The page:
require that such equipment be used more than 50% for
business, and that the percentage business use applied
to the cost and only that amount qualifies for Section
Never forget, QuickBooks Enterprise comes with Fixed
Asset Manager to handle you depreciation calculations.
In addition it helps you manage varying aspects of your
The Release Notes for QuickBooks
Fixed Asset Manager, Tax Year 2016 include:
Federal cost recovery provisions in the Protecting
Americans From Tax Hikes (PATH) Act of 2015
50% for property placed in service through 2017
(including $8,000 additional first-year
depreciation on luxury autos and trucks)
"Qualified Improvement Property" (as defined in
the Act, that is MACRS nonresidential real
property) placed in service starting in 2016 is
eligible for bonus depreciation
Section 179 limits and eligible property made
Deduction and investment limits of $500,000 and
Section 179 deduction on Qualified Retail,
Qualified Restaurant, and Qualified Leasehold
Section 179 deduction on computer software
15 year recovery period made permanent on Qualified
Retail, Qualified Restaurant, and Qualified
Leasehold Improvement Property
screen below shows the Fixed Asset Item information
available. You can use custom fields to capture other
desired information. If you want to monitor maintenance
costs, you can set up a service item linked to the asset
item with the appropriate expense account mapping and
code R&M expenditures there and run reports on the
service items showing ongoing maintenance costs.
When acquiring equipment, make sure you set up the fixed
asset item mapping it to the appropriate fixed asset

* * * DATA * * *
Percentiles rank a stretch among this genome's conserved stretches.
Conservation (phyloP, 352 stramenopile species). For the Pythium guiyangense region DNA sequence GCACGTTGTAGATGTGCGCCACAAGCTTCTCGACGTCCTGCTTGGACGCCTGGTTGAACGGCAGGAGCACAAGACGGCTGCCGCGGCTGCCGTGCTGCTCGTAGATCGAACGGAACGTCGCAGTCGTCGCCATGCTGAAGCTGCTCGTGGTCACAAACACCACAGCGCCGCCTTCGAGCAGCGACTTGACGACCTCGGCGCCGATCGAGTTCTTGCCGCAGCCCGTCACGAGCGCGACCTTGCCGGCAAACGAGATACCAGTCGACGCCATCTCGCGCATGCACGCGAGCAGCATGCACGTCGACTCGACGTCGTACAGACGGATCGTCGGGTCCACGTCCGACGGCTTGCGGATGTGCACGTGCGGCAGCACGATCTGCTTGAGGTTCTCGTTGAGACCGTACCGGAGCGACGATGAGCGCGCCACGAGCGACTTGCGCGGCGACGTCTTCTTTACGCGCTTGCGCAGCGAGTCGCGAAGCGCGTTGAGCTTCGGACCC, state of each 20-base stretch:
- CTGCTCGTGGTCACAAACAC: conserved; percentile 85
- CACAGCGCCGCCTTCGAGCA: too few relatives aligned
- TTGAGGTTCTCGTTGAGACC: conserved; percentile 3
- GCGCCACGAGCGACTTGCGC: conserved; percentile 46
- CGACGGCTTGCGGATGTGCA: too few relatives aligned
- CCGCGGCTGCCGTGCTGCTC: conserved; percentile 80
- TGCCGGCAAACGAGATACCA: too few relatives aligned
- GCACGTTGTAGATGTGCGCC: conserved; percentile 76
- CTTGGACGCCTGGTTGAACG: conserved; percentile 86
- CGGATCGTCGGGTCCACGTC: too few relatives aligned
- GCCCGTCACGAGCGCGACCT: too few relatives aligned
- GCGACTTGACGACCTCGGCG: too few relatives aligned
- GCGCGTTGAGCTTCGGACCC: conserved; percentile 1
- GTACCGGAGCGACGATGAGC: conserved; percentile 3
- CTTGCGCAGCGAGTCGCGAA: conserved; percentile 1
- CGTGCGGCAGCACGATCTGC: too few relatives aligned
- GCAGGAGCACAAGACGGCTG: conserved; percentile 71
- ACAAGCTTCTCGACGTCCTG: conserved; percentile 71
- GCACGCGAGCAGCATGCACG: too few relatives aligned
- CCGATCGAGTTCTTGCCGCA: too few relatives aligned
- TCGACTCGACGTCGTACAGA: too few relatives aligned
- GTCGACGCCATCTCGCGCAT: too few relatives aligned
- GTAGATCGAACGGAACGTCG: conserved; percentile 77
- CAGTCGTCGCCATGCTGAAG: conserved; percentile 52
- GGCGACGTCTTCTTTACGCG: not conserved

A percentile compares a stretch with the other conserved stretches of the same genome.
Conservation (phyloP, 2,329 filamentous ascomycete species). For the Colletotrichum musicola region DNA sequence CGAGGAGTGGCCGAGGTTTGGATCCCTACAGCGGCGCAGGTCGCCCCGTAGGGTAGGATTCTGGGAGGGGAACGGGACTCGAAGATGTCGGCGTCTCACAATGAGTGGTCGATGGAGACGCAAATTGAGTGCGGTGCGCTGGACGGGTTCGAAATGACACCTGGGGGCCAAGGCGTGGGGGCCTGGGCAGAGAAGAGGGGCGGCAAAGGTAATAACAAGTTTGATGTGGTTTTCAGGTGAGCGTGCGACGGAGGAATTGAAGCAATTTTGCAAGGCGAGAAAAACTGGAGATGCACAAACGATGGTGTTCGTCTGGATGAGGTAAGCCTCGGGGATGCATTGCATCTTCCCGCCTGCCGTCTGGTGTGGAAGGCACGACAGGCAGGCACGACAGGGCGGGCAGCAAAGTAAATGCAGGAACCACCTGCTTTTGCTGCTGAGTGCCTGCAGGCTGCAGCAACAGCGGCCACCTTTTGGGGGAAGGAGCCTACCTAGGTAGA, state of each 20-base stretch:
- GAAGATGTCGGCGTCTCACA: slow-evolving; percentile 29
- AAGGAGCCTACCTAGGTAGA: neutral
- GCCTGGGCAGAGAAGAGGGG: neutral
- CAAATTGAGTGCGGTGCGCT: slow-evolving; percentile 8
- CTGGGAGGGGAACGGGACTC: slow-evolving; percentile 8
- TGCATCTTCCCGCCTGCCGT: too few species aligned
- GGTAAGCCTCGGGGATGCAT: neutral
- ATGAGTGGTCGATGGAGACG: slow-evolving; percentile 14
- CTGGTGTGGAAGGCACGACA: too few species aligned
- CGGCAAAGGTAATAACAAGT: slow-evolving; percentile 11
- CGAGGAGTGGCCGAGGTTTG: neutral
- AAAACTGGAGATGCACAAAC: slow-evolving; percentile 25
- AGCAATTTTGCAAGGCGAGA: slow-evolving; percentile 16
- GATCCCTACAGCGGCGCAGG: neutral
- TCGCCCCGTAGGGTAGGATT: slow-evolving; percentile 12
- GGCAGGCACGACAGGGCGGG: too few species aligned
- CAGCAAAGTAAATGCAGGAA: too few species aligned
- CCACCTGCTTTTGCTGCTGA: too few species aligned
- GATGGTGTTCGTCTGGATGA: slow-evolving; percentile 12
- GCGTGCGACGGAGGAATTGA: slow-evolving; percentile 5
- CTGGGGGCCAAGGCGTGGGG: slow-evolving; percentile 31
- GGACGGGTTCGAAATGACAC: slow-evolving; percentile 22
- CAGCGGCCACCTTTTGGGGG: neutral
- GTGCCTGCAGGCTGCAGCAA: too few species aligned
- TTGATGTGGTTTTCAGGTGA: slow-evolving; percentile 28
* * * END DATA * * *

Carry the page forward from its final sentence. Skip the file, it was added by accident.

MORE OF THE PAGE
account code and don’t just record the purchase to the
asset GL account.
open the Fixed Asset Manager, go to the Company menu and
click Manage Fixed Assets.
Here is a screen shot of
the Fixed Asset Manager listing all assets:
are some of the features the Fixed Asset Manager offers:
integration with QuickBooks data.
detailed, customizable asset entry screen.
depreciation bases (Book, State, Federal, Other, AMT,
Projected depreciation calculations.
queries and sorting.
variety of built-in depreciation reports and forms.
ways to export and import data.
Integration with ProSeries Tax products.
addition to synchronizing data with QuickBooks, the
Fixed Asset Manager has its own data files that can hold
more detailed asset information than a company (QBW)
file can hold.
client has approximately $50,000,000 in Property and
Equipment, so having Fixed Asset Manager is important.
They can review, run reports, make corrections much
easier, run projections and because they have set up
custom service items linked to the fixed assets, use the
data to Really Manage their fixed assets.
is a close up look at an individual fixed asset in FAM.
You will note that the input form captures personal
property tax data. In addition, it is obvious that this
asset entry is incomplete. Note the mapping to
accumulated depreciation and depreciation expense is
We hope we have provided you with valuable information
for your 2016 tax return and opened your eyes to a tool
you might already have in hand. If you need help in
implementing, contact us.